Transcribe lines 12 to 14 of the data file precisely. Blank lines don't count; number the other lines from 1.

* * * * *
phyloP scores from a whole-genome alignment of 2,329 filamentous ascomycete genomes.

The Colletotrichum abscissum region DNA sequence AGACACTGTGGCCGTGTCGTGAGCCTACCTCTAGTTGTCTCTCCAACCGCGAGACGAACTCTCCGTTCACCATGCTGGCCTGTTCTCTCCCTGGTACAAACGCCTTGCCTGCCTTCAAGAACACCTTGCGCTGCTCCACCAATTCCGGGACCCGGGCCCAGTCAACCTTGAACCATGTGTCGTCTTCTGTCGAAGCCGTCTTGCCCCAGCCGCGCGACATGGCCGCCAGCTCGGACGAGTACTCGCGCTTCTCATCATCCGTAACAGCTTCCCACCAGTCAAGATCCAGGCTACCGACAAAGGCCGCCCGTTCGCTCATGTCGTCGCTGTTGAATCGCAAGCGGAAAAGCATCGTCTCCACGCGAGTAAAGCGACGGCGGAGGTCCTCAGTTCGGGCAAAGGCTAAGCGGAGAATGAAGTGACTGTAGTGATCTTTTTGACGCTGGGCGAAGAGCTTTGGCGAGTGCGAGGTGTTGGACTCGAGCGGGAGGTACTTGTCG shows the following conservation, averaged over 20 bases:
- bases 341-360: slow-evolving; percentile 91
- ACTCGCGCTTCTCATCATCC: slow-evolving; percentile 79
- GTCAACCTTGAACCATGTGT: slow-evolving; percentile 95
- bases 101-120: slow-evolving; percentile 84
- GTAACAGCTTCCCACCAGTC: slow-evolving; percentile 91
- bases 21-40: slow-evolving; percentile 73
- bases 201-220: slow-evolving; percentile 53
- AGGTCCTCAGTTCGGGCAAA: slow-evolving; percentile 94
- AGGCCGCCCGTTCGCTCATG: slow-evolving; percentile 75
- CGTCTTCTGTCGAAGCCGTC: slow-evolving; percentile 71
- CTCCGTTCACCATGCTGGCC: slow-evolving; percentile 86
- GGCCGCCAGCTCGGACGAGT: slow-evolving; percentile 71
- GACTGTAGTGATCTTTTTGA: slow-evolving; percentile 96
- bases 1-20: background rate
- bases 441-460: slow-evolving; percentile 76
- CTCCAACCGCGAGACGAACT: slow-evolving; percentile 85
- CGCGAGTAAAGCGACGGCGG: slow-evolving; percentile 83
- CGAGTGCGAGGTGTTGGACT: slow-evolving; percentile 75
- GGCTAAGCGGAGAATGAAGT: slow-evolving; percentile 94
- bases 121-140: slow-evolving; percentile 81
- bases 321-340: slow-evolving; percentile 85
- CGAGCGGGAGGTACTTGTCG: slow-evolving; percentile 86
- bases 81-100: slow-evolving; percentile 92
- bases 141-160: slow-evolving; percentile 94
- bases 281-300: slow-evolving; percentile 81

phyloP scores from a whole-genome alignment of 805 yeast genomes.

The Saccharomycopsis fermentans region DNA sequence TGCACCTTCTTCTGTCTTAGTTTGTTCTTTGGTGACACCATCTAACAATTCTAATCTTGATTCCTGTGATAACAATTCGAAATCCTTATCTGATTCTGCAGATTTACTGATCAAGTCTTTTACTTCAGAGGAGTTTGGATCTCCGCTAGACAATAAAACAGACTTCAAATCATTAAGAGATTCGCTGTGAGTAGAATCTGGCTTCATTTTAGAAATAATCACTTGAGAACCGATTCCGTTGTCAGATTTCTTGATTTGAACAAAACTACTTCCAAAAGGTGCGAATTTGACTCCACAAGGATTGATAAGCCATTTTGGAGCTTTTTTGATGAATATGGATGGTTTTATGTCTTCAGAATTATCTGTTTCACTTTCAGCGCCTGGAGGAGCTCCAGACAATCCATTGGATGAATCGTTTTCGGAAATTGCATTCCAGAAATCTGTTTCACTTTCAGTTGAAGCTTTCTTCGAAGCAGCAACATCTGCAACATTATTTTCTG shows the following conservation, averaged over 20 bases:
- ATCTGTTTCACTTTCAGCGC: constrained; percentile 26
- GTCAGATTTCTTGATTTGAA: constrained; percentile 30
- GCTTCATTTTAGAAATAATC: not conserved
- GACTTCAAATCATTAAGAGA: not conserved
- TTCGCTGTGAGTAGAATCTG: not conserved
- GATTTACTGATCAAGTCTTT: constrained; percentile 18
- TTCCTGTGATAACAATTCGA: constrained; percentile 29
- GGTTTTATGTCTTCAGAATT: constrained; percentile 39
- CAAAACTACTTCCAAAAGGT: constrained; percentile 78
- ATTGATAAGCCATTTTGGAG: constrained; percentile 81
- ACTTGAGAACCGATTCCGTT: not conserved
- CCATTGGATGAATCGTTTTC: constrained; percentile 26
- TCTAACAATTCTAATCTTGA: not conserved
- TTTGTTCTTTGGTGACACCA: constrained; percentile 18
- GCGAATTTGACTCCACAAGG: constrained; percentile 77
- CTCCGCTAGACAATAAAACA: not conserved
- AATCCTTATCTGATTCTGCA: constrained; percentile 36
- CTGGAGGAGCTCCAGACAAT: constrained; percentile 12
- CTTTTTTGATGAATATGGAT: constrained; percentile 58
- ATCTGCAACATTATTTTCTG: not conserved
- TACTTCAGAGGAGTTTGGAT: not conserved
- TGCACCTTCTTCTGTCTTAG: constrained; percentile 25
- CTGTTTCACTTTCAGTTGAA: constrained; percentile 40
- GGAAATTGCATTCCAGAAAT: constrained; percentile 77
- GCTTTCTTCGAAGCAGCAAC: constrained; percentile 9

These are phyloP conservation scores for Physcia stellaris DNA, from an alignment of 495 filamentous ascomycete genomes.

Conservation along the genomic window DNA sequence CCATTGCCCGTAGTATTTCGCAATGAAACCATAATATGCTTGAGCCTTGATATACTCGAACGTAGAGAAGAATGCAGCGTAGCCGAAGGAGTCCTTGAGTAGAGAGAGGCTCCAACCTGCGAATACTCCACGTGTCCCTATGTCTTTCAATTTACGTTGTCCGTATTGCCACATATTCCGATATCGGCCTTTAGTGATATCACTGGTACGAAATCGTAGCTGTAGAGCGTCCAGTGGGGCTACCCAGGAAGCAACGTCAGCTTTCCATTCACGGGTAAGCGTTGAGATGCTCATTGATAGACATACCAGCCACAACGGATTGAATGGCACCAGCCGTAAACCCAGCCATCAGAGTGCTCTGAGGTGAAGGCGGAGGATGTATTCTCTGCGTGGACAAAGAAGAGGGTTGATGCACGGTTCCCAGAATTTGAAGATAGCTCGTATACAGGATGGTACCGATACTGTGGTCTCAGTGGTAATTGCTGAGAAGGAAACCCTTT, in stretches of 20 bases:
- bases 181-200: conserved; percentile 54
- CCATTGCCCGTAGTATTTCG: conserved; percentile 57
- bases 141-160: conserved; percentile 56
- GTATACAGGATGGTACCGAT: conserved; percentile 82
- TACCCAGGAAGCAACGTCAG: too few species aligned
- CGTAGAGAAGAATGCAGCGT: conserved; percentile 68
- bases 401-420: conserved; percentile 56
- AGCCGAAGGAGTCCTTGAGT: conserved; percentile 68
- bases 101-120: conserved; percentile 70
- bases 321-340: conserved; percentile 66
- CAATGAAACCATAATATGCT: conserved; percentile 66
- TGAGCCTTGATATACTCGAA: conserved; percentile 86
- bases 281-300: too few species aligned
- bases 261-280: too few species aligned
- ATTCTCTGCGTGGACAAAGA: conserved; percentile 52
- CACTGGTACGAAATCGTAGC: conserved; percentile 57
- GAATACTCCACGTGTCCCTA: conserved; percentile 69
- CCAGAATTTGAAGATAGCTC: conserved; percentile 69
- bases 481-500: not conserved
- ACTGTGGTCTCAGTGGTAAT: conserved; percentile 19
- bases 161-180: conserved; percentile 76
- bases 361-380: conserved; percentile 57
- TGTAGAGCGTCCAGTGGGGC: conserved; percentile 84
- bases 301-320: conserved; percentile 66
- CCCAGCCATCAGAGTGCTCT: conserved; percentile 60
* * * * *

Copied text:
- CGTCTTCTGTCGAAGCCGTC: slow-evolving; percentile 71
- CTCCGTTCACCATGCTGGCC: slow-evolving; percentile 86
- GGCCGCCAGCTCGGACGAGT: slow-evolving; percentile 71